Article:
For the third year in a row, an online poker bill has been filed in the state of Mississippi. Unfortunately, there’s little chance that it will even come to a vote. House Bill 306, the Mississippi Lawful Internet Gambling Act of 2015, would seek to make online poker and other forms of online gambling legal. Rep. Bobby Moak once again is the bill’s sponsor.
Two prior attempts to introduce this legislation have failed to emerge from committee and odds are the same will happen to this bill. Despite what is certainly a losing battle, Moak still submitted the bill in hopes to keep lines of dialogue open in the state.
Most of the Bill Remains the Same from Prior Filings
If you’ve been following past instances of this bill in Mississippi, there really isn’t anything new in terms of licensing, fees, etc. Providers would pay an initial licensing fee of $200,000 and then $200,000 a year that is split between the State General Fund and the MS Gaming Commission Fund. Taxes on gross gaming revenues are set at 5%. Like in past bills, Internet cafes are banned. Players must be 21 or older in order to play.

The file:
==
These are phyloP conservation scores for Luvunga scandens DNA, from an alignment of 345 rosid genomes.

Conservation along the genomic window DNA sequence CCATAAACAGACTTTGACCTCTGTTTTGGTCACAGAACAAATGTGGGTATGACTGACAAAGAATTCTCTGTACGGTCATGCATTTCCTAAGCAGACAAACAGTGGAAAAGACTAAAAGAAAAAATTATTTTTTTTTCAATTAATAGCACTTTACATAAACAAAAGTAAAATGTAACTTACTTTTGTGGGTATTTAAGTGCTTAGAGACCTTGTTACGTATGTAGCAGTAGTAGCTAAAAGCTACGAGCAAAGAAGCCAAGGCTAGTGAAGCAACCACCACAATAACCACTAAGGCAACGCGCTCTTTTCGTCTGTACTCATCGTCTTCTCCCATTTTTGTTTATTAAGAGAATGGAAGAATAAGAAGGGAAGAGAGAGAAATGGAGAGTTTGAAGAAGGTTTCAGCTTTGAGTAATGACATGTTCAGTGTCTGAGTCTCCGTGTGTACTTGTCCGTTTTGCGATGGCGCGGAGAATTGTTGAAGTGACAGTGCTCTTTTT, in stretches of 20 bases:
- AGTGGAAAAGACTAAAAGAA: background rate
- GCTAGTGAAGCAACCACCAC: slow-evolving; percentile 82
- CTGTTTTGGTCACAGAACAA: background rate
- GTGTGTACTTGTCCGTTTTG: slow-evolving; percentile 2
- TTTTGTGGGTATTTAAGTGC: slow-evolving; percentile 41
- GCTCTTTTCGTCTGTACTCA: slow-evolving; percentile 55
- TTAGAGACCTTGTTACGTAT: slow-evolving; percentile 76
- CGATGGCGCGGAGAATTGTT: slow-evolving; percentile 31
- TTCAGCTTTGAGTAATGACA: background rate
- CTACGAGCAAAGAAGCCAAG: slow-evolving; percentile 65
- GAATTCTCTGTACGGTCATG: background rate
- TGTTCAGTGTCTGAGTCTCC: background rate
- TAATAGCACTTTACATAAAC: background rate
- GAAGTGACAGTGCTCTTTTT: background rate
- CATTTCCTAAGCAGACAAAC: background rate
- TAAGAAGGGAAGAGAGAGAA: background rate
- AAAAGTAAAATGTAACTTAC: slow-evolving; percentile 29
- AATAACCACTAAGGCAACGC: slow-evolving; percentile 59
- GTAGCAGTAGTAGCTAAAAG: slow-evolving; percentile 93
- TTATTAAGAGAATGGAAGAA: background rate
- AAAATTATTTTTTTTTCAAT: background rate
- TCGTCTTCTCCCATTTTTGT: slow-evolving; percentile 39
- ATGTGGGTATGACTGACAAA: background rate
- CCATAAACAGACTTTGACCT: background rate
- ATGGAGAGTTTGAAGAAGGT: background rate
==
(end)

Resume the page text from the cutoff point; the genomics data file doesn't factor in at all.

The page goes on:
Players Could Face Fines for Playing at Unregulated Sites
A couple of noticeable changes for this year’s bill involve unregulated sites. First, any online site that operates within the state without a license can be hit with a fine of $250,000 per incident of violation. In layman’s terms, a provider such as Bovada could be socked with a fine each time a user logs in and plays within Mississippi state lines.
However, it doesn’t stop there. There are also provisions within the bill to actually fine players who access and play at unregulated sites. States typically do not go after players, but instead pursue providers. This bill would make it possible to hunt down players. At present, only Washington State makes it outright illegal to play online poker, but even they don’t hunt down the users.
Don’t Expect Much Movement
While we can applaud Moak’s tenacity in continuing to push for legislation, there’s little reason to believe there will be any movement. First, it is an election year in the state and it’s hard to see any type of gambling expansion happening during an election year.
Next, a task force was created last year to examine the benefits of iGaming in the state. Those results have yet to come back and it’s unlikely that any movement will happen without these reports.
Finally, it is a still a bit early for Mississippi to enter the fray. Only three states have legalized online poker and gambling and revenues have fallen short of expectations. Mississippi will likely step back and see how things proceed in 2015 and whether other big players such as California and Pennsylvania decide to enter the marketplace.